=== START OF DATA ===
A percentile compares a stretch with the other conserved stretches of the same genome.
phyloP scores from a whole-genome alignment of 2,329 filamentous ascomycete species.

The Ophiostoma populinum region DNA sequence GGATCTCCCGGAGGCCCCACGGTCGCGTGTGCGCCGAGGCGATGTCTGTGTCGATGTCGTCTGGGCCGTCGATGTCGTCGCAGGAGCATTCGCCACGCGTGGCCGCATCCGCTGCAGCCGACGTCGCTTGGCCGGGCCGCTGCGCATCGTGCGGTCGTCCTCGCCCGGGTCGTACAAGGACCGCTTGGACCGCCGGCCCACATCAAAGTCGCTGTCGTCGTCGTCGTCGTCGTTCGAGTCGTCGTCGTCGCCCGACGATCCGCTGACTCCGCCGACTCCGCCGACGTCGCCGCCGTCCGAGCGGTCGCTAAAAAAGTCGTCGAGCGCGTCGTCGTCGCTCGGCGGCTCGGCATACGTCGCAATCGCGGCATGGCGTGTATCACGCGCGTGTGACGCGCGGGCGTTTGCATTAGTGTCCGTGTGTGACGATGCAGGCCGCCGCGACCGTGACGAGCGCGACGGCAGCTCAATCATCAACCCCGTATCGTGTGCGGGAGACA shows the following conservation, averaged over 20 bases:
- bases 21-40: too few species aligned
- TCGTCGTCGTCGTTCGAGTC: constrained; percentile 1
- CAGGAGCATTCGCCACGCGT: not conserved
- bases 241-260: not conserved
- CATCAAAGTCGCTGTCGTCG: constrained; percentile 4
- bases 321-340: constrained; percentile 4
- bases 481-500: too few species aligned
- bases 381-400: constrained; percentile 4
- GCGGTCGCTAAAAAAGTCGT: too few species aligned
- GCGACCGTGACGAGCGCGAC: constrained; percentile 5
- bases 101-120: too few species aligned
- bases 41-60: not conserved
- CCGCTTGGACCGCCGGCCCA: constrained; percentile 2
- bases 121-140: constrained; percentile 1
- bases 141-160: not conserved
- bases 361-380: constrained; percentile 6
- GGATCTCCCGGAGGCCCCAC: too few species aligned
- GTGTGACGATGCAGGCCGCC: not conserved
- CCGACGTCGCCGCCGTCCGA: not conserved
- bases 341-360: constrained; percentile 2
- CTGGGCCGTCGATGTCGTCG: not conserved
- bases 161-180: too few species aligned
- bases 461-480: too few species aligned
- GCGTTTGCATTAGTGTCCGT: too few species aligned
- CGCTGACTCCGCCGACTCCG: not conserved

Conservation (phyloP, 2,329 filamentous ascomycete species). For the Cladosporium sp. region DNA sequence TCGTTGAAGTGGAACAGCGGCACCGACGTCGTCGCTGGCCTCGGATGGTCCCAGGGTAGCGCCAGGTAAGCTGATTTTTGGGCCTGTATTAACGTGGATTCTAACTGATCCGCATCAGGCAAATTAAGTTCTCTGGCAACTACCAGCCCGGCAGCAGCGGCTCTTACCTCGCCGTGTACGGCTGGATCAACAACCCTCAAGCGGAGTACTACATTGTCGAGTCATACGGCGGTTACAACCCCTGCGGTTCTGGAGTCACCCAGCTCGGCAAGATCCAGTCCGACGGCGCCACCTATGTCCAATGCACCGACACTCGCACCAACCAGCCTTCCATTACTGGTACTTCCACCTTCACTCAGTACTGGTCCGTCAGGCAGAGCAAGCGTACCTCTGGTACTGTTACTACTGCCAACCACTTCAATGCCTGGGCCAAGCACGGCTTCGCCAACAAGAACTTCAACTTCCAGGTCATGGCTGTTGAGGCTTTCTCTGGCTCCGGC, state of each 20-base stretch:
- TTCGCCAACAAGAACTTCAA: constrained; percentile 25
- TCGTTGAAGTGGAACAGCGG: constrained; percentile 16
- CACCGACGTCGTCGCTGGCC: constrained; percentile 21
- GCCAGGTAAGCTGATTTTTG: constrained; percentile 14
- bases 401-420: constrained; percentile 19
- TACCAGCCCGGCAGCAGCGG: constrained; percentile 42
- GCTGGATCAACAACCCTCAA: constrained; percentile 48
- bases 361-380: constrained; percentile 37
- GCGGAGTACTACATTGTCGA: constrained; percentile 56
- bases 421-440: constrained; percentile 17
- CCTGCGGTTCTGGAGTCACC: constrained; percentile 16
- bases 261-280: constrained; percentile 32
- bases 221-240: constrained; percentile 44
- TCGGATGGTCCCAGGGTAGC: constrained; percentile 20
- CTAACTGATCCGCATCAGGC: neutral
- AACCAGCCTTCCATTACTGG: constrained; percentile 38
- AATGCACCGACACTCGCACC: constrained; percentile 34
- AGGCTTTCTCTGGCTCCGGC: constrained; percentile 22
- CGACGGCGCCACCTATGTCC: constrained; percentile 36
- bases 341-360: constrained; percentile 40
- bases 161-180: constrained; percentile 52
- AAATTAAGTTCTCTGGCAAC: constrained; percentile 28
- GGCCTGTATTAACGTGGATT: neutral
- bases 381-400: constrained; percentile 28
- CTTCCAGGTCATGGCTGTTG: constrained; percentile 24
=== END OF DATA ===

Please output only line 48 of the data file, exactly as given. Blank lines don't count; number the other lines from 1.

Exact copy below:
- CGACGGCGCCACCTATGTCC: constrained; percentile 36